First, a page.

“Yesterday”, the Beatles # 1 hit came on the stereo in the main living room and people began to dance slowly in the thick of the crowd. Debbie was definitely better than the bevy of girls I had been dating my freshman year. There had been a short string of “skaggs” since Diane Jolley. Fact was, I had been engaged to Diane out of high school. She went to Sam Houston State when we graduated and I headed off to the University of Texas at Austin. Our engagement lasted exactly two months after our paths diverged. In October of our freshman year she met a senior who was graduating top of his class in ROTC and had accepted a commission to fly in the front seat of F4C fighter jets. Why a girl would dump me for some jar-head flyboy, who was most certainly going to Vietnam at a time when most college guys were going to great lengths to preserve their deferments, was beyond me, but she did. When I got the “dear John” phone call, I trashed my dorm room, spend half the night walking around the track in Memorial Stadium, then woke up one of my friends from high school at the Scottish Rite dorm. She snuck out, still in her nightgown, and we sat on the lawn talking until dawn.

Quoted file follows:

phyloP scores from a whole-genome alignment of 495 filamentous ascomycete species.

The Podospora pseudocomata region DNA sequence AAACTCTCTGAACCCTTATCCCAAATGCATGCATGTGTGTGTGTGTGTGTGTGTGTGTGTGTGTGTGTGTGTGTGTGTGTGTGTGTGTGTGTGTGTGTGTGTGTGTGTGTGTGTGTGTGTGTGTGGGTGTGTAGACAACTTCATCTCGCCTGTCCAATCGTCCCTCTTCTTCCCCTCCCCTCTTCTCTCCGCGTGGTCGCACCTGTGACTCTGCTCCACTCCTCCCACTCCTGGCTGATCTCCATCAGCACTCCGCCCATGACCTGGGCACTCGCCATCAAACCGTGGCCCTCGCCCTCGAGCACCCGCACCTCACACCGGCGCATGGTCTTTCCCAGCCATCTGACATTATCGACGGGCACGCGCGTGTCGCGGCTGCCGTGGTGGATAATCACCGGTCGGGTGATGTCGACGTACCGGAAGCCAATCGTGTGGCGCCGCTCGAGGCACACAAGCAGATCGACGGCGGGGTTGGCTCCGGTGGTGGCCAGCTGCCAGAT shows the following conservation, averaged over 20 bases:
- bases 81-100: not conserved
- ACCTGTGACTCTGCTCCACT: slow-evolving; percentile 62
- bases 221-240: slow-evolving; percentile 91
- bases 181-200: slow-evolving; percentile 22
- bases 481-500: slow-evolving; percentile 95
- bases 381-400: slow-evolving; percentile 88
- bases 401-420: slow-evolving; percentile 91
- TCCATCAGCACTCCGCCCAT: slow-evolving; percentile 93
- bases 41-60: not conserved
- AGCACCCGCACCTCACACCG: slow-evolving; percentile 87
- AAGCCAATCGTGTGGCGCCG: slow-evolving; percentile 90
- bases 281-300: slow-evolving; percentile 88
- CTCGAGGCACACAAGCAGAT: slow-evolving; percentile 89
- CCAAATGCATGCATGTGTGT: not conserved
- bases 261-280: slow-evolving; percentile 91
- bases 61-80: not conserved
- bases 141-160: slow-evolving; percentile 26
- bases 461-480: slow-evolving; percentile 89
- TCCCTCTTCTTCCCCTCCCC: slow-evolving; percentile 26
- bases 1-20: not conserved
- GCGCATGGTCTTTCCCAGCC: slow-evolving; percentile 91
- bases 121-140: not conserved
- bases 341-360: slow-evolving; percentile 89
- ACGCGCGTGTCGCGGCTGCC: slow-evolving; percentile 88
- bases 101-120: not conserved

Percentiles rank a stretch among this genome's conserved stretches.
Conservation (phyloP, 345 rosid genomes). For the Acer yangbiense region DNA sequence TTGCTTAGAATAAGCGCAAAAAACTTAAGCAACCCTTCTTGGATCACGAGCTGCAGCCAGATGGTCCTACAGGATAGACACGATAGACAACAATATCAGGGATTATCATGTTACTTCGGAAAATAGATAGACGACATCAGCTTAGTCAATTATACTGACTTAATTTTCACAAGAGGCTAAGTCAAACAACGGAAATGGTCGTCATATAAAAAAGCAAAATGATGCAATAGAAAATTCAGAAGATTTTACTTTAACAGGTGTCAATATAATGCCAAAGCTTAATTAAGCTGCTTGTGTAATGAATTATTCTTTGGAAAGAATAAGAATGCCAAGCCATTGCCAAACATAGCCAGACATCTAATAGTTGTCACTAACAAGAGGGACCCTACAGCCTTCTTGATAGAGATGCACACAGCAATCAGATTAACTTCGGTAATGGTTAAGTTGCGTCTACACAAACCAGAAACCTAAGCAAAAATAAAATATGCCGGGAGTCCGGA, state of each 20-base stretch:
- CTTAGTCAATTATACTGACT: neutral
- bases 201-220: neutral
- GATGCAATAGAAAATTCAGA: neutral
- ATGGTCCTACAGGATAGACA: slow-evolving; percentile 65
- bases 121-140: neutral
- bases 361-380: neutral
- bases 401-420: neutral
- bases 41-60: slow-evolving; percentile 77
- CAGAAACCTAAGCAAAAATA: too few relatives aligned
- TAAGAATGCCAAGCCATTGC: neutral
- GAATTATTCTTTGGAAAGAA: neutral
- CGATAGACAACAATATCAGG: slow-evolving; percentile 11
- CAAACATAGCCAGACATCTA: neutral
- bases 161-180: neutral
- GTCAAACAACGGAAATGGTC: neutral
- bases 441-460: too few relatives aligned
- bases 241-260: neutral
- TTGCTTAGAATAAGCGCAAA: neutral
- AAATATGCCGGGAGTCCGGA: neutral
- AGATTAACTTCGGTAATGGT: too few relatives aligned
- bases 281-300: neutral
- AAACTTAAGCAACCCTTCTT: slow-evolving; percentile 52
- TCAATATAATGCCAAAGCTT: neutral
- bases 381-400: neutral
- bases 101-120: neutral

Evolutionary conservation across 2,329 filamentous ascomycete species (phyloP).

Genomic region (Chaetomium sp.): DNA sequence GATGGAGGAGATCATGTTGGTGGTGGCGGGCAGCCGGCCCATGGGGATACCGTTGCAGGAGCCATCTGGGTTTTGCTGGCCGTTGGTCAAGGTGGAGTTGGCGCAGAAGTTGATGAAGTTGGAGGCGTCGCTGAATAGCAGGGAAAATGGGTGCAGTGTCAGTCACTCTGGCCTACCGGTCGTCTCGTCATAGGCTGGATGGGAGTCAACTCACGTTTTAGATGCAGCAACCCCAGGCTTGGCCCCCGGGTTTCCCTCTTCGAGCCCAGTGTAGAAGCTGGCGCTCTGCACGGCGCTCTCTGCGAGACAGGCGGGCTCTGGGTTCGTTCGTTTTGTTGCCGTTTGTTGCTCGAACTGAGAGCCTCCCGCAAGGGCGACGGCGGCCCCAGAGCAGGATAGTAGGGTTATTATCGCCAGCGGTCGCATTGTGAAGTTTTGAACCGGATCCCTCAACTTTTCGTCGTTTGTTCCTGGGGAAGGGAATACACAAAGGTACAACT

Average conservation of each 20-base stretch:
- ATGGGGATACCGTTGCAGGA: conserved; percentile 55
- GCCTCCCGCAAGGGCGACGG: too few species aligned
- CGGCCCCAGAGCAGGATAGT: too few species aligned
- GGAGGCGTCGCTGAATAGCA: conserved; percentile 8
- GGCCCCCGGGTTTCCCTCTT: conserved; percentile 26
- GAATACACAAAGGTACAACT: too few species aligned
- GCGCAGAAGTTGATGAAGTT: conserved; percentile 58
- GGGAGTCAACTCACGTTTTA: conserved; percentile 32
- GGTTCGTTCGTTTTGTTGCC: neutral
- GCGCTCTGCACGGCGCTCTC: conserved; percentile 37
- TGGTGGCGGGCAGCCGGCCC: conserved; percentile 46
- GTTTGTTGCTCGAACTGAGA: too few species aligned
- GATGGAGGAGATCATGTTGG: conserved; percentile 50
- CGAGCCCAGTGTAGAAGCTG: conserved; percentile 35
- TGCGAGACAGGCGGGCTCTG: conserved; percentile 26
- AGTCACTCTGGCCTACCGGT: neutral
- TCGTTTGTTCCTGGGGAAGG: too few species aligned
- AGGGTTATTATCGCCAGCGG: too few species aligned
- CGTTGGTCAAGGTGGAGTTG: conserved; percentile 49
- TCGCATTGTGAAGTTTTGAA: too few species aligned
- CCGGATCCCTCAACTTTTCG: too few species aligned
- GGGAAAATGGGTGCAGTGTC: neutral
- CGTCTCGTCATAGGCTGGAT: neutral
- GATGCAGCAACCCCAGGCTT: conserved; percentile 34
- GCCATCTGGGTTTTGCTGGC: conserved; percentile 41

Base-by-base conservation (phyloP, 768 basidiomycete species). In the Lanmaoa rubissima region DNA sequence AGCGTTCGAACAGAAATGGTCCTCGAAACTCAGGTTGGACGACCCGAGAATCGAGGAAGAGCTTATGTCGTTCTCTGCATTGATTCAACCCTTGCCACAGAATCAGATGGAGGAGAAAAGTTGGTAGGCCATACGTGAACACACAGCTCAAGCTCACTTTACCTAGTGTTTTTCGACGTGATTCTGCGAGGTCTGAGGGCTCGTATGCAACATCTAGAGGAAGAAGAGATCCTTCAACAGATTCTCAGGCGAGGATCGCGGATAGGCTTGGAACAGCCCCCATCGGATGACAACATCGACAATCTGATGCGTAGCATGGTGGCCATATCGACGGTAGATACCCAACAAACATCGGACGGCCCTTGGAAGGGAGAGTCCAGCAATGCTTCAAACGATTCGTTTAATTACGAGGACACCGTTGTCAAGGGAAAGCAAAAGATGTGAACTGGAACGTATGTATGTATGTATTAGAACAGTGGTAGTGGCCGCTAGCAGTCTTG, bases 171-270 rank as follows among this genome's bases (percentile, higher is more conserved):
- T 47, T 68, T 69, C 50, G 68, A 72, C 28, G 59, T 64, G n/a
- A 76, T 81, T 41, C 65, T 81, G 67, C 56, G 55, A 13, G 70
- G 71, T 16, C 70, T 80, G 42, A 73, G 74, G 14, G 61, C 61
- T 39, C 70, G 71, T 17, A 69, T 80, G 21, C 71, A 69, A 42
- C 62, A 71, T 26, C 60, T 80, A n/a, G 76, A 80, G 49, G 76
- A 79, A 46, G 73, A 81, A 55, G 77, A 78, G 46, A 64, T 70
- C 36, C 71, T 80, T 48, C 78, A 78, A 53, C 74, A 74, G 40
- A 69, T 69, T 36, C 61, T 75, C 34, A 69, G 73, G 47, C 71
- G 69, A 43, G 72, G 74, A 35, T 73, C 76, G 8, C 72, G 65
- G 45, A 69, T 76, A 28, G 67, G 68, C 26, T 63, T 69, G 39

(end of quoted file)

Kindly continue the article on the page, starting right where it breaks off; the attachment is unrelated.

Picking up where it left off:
By noon the next day I was over it. Diane was not the girl I would marry and I told myself I should count my blessings. She sent back the ring I gave her. The diamond ended up in my UT senior class ring…a gift from the girl I would marry. Diane ended up marrying the aviator. He survived Vietnam and the last time I heard from her she was raising show dogs in New Jersey. I understand she spent most of her time at dog shows while her husband got really fat being an armchair quarterback and watching all sixteen games a week on the DirecTV NFL Premium Package. I guess we get what we accept.